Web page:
George Calvin Brinker, age 97, formally of Luckey, OH passed peacefully from this earthly life on April 14, 2021 in Sun City Center, FL where he and his devoted wife Donna had enjoined an active retirement and celebration of 70 years in marriage.

A WWII veteran, a Purple Heart and Bronze Star recipient, he was truly one of The Greatest Generation. Having his complete faculties to the end, his advice to future generations was “Do good. And be nice to people.” Indeed that was the example throughout his life of hard work, family loyalty, and community service. And whether working or playing, George was just naturally engaging, fun, and kind-hearted.

He is predeceased by his wife Donna, his brother Robert Brinker, sister Marie Fredrich.

He is survived by his immediate family of daughter Diane M. Brinker McQuaid and husband James of Chatham MA, and her daughter Joanna Brinker Pennock of Edwards CO; son David G. Brinker and wife Leslie of Metamora IL, and their 4 sons – Brian Brinker (wife Meghan and children Jacob, Ella, Olivia) of Glen Carbon IL, Clayton Brinker (wife Renee and children Hadley, Graham, Brooklyn) of Oak Ridge NC, Spencer Brinker of New Haven CT, and Mason Brinker of Clawson MI; along with the families of many nieces and nephews.

George was born to Martin and Dora Brinker at their Lemoyne Rd. farm on Oct 29, 1923. He attended Troy Township school in Luckey, class president his Soph and Junior years. An education interrupted by his mother’s death, he finished school by attending the Civilian Conservation Corp (CCC) in Marion OH where skills learned there would eventually serve to start his business.

But first, at age 19 and the outbreak of WWII he enlisted in the Army, serving in the 992 Treadway Bridge Co (now Army Corp of Engineers,) in building pontoon bridges ahead of tank arrivals. He was wounded at St. Lo earning a Purple Heart (shrapnel in his breastbone forever). After recovering in England, he went back to serving in Belgium and Germany, earning a Bronze Star for Bravery – operating a crane while rebuilding a bridge under fire.

This faithful service was to become a life long history of “building bridges” literally and figuratively. After the war, he was very first in line (front page Toledo Blade) to buy 2 Army ‘ducks’ being auctioned by the military. Thus started a tiling and excavation business serving Wood Co. and much of northwest Ohio, eventually designing, building, and patenting a Greek-style hinged bridge. He wanted to be building a bridge for farmers strong enough it would “last forever;” that Brinker Bridge can often be spotted on rural roads today.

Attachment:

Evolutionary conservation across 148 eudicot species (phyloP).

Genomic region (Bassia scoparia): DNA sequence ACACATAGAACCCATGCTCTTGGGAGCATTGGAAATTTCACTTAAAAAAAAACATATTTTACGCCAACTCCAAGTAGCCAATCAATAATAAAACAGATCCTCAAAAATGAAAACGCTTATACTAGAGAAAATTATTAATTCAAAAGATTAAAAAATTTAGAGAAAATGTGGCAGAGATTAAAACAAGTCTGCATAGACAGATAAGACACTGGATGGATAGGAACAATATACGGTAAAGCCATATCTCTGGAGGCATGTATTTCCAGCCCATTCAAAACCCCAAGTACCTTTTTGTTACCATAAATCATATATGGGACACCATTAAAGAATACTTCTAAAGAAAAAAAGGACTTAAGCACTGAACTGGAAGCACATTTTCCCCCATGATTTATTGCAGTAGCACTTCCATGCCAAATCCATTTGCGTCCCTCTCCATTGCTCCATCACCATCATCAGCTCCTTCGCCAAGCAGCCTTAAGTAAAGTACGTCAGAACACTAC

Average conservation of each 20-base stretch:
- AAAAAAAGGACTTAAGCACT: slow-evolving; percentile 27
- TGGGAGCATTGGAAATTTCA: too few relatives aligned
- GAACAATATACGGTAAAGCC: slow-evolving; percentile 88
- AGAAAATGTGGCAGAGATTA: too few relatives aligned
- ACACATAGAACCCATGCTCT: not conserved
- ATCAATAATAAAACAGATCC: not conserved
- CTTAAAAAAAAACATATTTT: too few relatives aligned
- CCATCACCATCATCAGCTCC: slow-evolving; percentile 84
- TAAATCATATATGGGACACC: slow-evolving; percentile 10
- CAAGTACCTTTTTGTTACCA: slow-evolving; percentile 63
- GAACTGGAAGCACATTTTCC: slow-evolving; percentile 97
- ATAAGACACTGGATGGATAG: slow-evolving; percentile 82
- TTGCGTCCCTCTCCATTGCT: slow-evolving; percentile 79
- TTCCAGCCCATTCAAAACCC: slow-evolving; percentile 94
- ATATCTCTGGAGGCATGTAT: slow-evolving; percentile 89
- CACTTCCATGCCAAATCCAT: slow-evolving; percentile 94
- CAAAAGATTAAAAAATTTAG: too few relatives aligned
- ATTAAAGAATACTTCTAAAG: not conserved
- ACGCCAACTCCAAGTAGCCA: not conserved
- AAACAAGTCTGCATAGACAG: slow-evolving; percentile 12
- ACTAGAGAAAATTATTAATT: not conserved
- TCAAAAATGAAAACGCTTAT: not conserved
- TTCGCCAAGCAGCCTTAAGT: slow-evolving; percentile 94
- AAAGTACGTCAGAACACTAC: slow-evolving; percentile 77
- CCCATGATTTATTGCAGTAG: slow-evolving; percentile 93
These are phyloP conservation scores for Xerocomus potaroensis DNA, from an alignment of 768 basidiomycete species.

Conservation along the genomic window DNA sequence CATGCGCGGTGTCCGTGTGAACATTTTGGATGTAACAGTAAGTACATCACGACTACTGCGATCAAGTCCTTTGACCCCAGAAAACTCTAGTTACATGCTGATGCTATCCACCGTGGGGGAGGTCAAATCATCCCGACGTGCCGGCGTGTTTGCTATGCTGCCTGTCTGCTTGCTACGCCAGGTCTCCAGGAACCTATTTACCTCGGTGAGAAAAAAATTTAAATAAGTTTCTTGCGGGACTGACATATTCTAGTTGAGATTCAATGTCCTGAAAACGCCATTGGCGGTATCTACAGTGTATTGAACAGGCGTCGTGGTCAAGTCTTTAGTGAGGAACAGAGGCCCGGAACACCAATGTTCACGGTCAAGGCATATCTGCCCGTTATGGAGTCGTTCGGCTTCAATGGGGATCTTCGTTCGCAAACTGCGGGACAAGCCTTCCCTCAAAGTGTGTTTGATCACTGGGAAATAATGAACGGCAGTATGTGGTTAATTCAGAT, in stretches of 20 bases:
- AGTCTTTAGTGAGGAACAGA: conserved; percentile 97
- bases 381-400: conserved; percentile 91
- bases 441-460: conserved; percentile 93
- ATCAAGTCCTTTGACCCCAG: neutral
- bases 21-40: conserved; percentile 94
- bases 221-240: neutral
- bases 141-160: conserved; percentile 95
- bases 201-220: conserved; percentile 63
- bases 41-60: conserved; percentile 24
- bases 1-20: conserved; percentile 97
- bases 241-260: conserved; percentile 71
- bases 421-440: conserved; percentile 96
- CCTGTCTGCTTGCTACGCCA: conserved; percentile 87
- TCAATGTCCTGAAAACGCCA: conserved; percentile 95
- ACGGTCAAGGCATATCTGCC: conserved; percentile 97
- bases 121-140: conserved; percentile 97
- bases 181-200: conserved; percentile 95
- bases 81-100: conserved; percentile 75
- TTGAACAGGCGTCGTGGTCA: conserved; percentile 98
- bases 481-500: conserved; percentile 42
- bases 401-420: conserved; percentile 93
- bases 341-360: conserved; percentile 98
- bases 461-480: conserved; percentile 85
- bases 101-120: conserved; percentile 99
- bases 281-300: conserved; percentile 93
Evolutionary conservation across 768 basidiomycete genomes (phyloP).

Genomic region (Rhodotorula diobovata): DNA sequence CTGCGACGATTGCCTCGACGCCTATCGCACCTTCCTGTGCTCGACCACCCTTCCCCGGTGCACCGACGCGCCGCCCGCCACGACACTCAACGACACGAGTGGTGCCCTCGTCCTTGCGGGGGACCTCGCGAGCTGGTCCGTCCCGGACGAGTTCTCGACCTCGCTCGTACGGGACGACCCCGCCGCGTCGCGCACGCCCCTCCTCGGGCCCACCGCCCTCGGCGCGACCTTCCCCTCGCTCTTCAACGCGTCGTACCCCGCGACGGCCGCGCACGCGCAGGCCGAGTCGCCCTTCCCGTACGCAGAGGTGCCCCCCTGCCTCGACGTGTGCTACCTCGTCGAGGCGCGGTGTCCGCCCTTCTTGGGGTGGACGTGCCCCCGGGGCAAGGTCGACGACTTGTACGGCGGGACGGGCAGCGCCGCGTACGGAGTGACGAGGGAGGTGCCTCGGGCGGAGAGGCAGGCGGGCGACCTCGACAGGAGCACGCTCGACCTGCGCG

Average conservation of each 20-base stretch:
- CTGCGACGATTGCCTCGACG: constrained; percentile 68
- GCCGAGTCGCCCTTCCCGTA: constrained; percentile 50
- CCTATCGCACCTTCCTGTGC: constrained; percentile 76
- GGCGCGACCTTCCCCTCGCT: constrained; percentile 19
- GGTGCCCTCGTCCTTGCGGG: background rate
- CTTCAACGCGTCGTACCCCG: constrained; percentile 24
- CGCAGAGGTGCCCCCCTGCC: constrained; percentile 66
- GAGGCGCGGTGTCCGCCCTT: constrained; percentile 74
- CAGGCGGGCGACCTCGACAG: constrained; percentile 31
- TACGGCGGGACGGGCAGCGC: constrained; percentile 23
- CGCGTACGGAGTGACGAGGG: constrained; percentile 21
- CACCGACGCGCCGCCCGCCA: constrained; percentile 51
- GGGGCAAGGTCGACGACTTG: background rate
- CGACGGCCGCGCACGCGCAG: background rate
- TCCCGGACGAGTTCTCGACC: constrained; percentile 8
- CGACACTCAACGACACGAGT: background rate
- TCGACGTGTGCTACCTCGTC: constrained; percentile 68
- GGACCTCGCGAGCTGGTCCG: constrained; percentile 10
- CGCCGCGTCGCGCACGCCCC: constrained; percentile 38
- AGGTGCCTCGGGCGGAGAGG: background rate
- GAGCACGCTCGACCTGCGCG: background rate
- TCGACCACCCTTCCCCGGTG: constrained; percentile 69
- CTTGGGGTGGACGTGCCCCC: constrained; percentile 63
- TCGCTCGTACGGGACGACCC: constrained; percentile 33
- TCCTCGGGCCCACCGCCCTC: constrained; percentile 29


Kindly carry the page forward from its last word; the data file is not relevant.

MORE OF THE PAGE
George married Donna Lou Rollins in 1949, settled in Luckey raising 2 children. George continued to be ‘a bridge builder’ in the community as he served on the Building Committee for Post 240 Legion Hall (a proud member for 75 years), on Luckey Town Council, and Cub Scout Pack Leader; while also very active in formation of the consolidated school district that would become Eastwood.

He served on Eastwood School Board, was eventual President, breaking ground on both the High School and Middle School buildings during his tenure. George served as Troy Township Trustee and facilitated building of their new fire station donating the excavation.

A founding member of Luckey Kiwanis (member for 50 yrs), he helped start up the Luckey Fall Festival - which he absolutely loved working at, and attending even from FL. He remained a member of Zion Lutheran Church, where in the 1950’s he excavated and blasted for building the new church, often heard saying, “there’s a lotta Rock under that foundation!”

Being outdoors was always a passion, if just to sit in the sun. Enjoying time with family and friends included golfing - loved opening of Tanglewood, playing Bridge (affectionately nicknamed Mr. no trump, a suit he most often bid and won), mushroom hunting in Spring, and dancing always - famous for his waltzing and loved polka music!

Even from his wheelchair these last years he regularly attempted to get up and dance with his daughter’s help. We all loved when he’d pick up his concertina and play a happy jig.

At age 89 George was urged to accept an Honor Flight to DC. With son David he toured the Capitol and War Memorials, saying so many of his friends and classmates were involved in WWII that he considered his young service just to be a normal part of duty to one’s country. Today we know it as extraordinary.

For faithful service to others and loving support of family, all will miss very much, and remember fondly, a man who was kind, hard-working, fun-loving, loyal and fierce - simply a Good Human Being.

As per their wishes, George and his wife Donna will have their ashes buried together in Troy Township Cemetery, Luckey. A dual Memorial service and Burial with Military Honors will be announced for a future date in October 2021 when all the family can gather in Ohio.

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